Feeding At The Lobbyistâ€™s Trough Part II
By: Keith Allison
Continuing my commentary on Feeding At The Lobbyistâ€™s Trough, I now want to deal with the damage any illegal regulatory system does to the publicâ€™s economic welfare. For convenience sake, and because I happen to have a little knowledge about the subject, this commentary will deal with the damage the dental lobby has done to the public.
For arguments sake, letâ€™s assume the Dental Association in your state spends in the neighborhood of $100,000.00 every year on whatâ€™s euphemistically called â€œcampaign contributions.â€ In most cases, Iâ€™m sure the amount far exceeds that figure, but in others it is probably a little less.
Iâ€™ve already covered a little of the constitutional issues and your common law right to earn a living at your chosen occupation in my earlier commentaries. As a result, we know that anyone who is illegally deprived of their constitutional and/or common law rights has a grievance against those who deprive them of their rights. Denturists and/or dental laboratory owners have a legitimate constitutional, common law, and anti-trust lawsuits against the dental community and government entities for the deprivation of their rights. However, what is seldom considered is that any person who has been forced to go to a dentist in order to obtain their full and/or partial dentures, or to have them repaired, adjusted, or relined, also has a potential lawsuit against government and dentistry. In a case of that magnitude, the public would probably be better served through a class action lawsuit against these two entities.
Why? Simply stated, itâ€™s because those people were denied their right to freedom of choice in their health care provider. I say that because every empirical report Iâ€™ve ever read on the subject, tells the reader that denturists and/or the practice of denturitry represent little, if any, potential for harm to the public. Therefore, since it is obvious that if a person goes to a denturist for their denture or partial denture needs, the likelihood they will be harmed in the process, is negligible at best. In reality, there is little difference between wearing a pair of shoes and any patient removable prosthetic. Think about it folks, what would you do if you bought a new pair of shoes and they rubbed a blister on your foot. Wouldnâ€™t you just remove the shoes until you could have them adjusted? Sure you would. The same thing applies to any full or partial denture.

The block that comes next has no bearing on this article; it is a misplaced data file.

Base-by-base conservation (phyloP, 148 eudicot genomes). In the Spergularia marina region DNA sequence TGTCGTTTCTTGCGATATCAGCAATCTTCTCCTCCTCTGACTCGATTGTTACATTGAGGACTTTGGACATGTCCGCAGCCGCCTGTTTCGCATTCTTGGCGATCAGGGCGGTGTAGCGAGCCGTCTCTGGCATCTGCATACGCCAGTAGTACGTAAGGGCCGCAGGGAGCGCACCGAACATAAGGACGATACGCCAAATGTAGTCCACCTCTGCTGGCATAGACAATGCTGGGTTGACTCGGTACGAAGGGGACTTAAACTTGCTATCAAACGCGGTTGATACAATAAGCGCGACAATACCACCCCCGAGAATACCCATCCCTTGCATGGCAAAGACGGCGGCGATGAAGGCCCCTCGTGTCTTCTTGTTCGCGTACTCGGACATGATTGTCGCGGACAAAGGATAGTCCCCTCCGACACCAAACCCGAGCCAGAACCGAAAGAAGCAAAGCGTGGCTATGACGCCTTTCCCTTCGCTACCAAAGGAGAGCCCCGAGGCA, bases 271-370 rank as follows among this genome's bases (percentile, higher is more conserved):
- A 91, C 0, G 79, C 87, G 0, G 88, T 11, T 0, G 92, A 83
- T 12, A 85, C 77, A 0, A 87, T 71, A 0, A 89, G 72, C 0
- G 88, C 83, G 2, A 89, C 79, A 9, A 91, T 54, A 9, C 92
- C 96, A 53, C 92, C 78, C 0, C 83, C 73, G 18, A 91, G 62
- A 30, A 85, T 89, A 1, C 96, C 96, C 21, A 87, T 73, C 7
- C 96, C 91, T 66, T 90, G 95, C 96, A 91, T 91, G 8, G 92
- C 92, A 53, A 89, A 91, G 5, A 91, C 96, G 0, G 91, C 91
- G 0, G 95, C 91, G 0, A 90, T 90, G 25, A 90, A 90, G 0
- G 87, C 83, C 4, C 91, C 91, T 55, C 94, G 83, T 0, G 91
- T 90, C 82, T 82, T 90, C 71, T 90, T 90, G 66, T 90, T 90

That being the case, what right does any government entity have to deny the public the right to choose going to a denturist for the provision of their denture and/or partial denture services? The answer is, of course, absolutely none! So then, why have public officials allowed restrictive legislation to be enacted that gives dentistry a monopoly on everything they describe as the practice of dentistry? The answer is simple, and it can be described in just two words; campaign contributions. Thatâ€™s right folks, those campaign contributions that lobbyists, government officials, and special interest groupâ€™s claim only assures them access to the decision makers in government.
I disagree with the assertion it only gives dentists access to the powers that be in government. Logic tells us that those campaign contributions serve but one purpose, and that is to buy and pay for the politiciansâ€™ votes on whatever legislation a special interest group, like dentistry, wants enacted to give themselves a monopoly on dealing with the public. What better way is there to fleece the public of their hard earned money, than to force them to have access to but one source for their denture and partial denture needs?
But, I canâ€™t say that denturists are any better than dentists when it comes to greed and avarice. Like any other special interest group, they too have restrictive regulatory statutes enacted for the sole purpose of eliminating potential competition. After all, isnâ€™t that what the regulatory system is about these days? Isnâ€™t it all about eliminating competition and being able to demand exorbitant prices for their services? Yep, like government, the regulatory system always comes back to the money; money for the practitioner, and money under the table for corrupt judges, attorneys, legislators and bureaucrats.
Knowledge is the key that unlocks the shackles of bondage.